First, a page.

For a certain species of candy aficionado, 2013 is a year that lives in infamy. Until then, the flavor combination inside every bag of Skittles consisted of strawberry, lemon, grape, orange, and lime—since the candy first hit North American shores in 1979. But nine years ago, the brand decided to abandon this lineup and chase taste-trend waterfalls, turning its green candy pellet into a supposedly more modern, green apple flavor.
To hardcore Skittleheads, this was messing with confection perfection, and it was an aggression that would not stand. Some would go so far as to give up their favorite candy until this act of flavor treason was corrected. Others decided to take their complaints to social media. More than 130,000 of them. Over time, the brand realized its mistake and last year even launched a limited-edition bag of all-lime Skittles. By the end of 2021, though, it was clear that Skittles was ready to reverse its decision and bring lime back.
And while actions can be a form of apology, sometimes the only good apology is an actual apology. So, this week, Skittles livestreamed a 35-minute press conference in which it began to individually apologize to all 130,880 people who complained about lime’s removal from the classic Skittles bag. The brand vows to personally apologize to each and every one, across video, social, or even on its Times Square billboard in New York City.
We live in a new world of corporate brand transparency. Or at least the illusion of it. What I mean by that is, a brand is no longer simply a construct of the advertising and marketing that a company puts out into the world, but everything that the company does. And everything that company does is no longer part of behind-the-scenes machinations, but conducted in public. Discreetly funding right-wing extremists? People will know. Supply chain not as sustainable as you claim? People will know. Somehow think higher gas prices will help you cut wages? As Applebee’s found out this week, people will know.
In a world like this, brand blunders are going to be inevitable; a lot of them, in fact. And with such foul-ups come the need—and obligation—to apologize. Even with our short attention spans, we can remember Disney apologizing for being too silent on Florida’s “Don’t Say Gay” bill, Applebee’s apologizing for its ad airing on CNN as Ukraine was being bombed on live TV, Spotify apologizing for Joe Rogan’s language lapses, Netflix sort of apologizing for Dave Chappelle, and on and on. More brand missteps are visible, and so the demand for corporate apologies has never been higher.
And yet, even as both apologies and the demand for them have grown, our trust in the sincerity of these mea culpas may have actually decreased.
Psychology professor Karina Schumann runs the Conflict Resolution Lab at the University of Pittsburgh and told the New York Times last month that we’re living in an age of accountability, with increased calls for transparency, and an increase in public power to demand a response. But that expectation, she says, has raised the bar for what is considered sincere—and can actually dilute the impact of these apologies. This concept is called normative dilution, which revolves around the idea that our increasing demands for apologies can actually devalue their impact and worth.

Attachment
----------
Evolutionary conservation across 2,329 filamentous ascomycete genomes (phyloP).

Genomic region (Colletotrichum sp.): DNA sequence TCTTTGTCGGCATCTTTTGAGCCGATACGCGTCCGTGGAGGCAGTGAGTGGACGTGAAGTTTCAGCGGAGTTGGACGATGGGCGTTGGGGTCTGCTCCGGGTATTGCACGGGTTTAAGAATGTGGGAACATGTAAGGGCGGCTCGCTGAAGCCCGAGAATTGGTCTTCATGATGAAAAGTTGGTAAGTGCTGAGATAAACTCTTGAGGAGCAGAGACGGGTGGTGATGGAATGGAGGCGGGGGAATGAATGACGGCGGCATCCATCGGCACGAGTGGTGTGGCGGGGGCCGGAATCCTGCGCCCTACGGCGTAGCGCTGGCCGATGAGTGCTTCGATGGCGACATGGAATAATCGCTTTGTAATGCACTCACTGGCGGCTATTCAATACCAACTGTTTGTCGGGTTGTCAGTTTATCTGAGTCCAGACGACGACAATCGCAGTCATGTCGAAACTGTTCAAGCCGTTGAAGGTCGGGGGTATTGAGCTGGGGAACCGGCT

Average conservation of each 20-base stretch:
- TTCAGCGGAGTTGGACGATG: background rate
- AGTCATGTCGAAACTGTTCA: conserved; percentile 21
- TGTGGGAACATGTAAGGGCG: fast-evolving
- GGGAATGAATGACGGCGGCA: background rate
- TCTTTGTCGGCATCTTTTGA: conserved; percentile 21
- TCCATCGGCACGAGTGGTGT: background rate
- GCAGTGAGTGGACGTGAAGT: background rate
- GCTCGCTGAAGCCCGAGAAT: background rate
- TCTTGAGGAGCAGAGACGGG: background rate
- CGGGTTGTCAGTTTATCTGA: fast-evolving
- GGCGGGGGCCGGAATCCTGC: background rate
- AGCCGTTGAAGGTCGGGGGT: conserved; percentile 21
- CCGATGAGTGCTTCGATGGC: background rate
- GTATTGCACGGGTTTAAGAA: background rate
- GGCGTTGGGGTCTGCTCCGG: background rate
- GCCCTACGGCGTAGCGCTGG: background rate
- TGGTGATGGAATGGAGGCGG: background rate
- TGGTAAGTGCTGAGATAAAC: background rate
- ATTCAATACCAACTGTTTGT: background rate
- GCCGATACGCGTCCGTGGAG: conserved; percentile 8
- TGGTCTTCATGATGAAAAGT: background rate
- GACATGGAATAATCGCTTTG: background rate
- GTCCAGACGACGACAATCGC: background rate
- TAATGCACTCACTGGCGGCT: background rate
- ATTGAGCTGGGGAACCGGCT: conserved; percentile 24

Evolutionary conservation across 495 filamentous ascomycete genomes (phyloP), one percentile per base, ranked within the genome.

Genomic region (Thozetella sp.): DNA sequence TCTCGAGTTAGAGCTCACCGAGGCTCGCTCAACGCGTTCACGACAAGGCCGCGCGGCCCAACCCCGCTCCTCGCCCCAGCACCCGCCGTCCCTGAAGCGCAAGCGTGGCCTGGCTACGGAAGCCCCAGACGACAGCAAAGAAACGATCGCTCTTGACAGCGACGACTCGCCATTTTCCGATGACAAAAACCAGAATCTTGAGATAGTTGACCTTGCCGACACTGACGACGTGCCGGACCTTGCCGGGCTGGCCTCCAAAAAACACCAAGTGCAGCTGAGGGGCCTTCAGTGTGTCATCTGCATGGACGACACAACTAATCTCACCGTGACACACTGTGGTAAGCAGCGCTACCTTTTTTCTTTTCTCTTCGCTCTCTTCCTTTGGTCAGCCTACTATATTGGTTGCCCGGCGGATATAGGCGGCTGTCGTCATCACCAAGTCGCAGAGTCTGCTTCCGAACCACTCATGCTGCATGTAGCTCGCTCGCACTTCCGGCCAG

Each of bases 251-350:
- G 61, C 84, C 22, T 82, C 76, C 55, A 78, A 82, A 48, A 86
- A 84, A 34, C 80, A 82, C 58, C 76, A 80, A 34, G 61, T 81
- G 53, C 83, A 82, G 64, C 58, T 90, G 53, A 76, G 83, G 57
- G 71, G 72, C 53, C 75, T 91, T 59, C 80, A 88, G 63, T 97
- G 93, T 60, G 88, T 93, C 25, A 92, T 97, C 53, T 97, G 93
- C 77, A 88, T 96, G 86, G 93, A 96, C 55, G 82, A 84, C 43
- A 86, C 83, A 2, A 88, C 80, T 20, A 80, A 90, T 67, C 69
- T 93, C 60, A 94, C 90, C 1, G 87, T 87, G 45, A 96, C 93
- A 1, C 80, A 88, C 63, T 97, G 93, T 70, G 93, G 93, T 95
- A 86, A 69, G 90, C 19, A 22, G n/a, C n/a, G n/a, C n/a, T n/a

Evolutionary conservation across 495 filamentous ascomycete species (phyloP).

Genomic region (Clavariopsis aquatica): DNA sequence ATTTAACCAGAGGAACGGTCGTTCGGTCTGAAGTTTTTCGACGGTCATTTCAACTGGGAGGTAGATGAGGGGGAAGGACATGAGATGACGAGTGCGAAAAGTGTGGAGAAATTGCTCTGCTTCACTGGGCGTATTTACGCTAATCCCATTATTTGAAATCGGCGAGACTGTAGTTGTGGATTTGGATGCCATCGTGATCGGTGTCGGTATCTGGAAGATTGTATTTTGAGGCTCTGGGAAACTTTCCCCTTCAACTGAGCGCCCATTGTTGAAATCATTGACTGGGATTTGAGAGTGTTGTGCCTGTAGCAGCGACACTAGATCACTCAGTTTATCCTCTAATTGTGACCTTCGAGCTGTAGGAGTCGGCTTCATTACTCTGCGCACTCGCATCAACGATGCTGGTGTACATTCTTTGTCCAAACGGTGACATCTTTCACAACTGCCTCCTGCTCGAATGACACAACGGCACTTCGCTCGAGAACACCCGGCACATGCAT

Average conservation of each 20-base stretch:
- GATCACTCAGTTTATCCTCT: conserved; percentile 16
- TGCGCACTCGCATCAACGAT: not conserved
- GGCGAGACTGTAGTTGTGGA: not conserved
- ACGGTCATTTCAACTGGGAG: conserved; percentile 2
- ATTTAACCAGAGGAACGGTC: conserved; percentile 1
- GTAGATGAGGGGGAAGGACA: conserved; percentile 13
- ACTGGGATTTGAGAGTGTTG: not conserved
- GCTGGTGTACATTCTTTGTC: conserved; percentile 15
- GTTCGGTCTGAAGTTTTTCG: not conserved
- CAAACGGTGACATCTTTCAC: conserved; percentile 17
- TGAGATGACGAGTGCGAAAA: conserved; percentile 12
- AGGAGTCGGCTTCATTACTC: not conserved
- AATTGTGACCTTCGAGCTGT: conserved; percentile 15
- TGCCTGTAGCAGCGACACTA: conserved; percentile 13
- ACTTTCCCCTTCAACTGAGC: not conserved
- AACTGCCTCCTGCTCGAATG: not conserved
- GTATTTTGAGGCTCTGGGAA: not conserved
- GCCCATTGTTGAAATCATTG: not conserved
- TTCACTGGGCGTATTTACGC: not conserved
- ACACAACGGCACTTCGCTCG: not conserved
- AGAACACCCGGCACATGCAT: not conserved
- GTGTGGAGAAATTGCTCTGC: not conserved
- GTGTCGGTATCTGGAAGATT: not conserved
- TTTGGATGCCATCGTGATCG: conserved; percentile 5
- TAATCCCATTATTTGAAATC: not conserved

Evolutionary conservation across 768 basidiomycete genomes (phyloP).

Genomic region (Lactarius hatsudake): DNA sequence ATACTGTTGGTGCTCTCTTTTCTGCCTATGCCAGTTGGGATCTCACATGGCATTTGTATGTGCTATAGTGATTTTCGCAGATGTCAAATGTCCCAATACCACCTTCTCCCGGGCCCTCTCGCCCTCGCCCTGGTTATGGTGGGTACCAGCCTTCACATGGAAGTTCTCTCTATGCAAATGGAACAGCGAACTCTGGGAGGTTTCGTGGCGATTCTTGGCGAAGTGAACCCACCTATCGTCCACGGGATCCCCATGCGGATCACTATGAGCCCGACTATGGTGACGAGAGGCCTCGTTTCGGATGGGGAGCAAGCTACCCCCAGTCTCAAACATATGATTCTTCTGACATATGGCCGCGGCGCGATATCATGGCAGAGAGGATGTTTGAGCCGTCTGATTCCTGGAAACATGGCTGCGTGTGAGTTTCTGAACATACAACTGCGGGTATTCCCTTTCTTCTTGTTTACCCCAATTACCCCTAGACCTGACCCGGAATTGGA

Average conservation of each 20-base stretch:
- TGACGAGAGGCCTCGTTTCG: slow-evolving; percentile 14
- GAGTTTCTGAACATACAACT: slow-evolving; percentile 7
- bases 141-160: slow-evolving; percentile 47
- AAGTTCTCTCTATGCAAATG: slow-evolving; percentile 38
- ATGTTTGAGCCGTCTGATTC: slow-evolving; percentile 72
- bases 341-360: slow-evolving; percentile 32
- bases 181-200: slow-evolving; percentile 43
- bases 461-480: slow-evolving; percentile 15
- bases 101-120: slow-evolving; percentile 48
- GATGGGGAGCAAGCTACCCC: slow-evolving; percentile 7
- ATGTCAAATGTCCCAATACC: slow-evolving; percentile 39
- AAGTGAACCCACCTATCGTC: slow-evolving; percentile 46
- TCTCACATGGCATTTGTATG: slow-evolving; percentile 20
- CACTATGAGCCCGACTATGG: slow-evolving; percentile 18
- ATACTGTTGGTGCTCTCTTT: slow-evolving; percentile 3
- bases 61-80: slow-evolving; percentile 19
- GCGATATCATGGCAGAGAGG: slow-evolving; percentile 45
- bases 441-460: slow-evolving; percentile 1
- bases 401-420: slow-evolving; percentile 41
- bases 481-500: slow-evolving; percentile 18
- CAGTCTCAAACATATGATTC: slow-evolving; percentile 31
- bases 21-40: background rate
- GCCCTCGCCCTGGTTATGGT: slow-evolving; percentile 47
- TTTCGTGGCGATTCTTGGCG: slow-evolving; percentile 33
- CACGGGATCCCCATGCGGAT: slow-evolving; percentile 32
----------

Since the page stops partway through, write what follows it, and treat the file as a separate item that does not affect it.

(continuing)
Despite potential apology fatigue, owning up to a mistake, apologizing openly, and moving to fix it with action is always the right move. According to 2017 research by the ethics consultancy firm LRN, a genuine apology can help your overall business and bottom line. As LRN’s Michael Eichenwald wrote in The Hill: “Companies whose senior managers do not properly apologize are six times more likely to have unsatisfied customers, five times more likely to see their market share stagnate, nine times more likely to struggle to adapt to change, and eight times more likely to not be recognized as a real innovator. . . . [And] employees of companies in which leaders do not properly apologize are nine times more likely to be uninspired to do their best work, nine times more likely to reject or overlook good ideas, and five times more likely to observe misconduct in their organization.” A 2022 study from Forrester found that 41% of consumers would return to a brand that concedes to making a mistake and apologizes for it.
Of course, some brands will continue to try the opposite approach. The Washington Post reported this week that Facebook had used a Republican PR firm to launch a wide-ranging smear campaign against TikTok, which included promoting rumors across its own platform and planting stories in local news outlets that TikTok appeared to be a threat to kids and society. Obviously, corporate cloak-and-dagger operations of this sort not only erode the public’s trust in Meta/Facebook’s brand, but also in the media institutions duped by these rumors. As of yet, no apology or acknowledgement of wrongdoing appears to be imminent from Meta.
How a company or brand reacts to getting it wrong can tell you a lot about what it’s doing right. As silly as it seems, there’s a lesson here from Skittles. Branded apologies have become so ingrained in the culture that the candy brand is able to transform an ad into a commentary on the state of corporate accountability and our increased cynicism over its sincerity.
At the same time, it made it all funny to watch, too. Colin Selikow, executive creative director at Skittles’s ad agency DDB Chicago, told Muse by Clio that while looking for inspiration in corporate apologies, they all seemed pretty hollow, generic, and gave the impression brands were being forced to do it. “We took the exact opposite approach,” said Selikow. “Not only did we make ours insanely personal by literally apologizing to each of the 130,880 persons who complained, we also proudly surfaced all that online anger toward Skittles, since it actually showed the passion people had for lime.”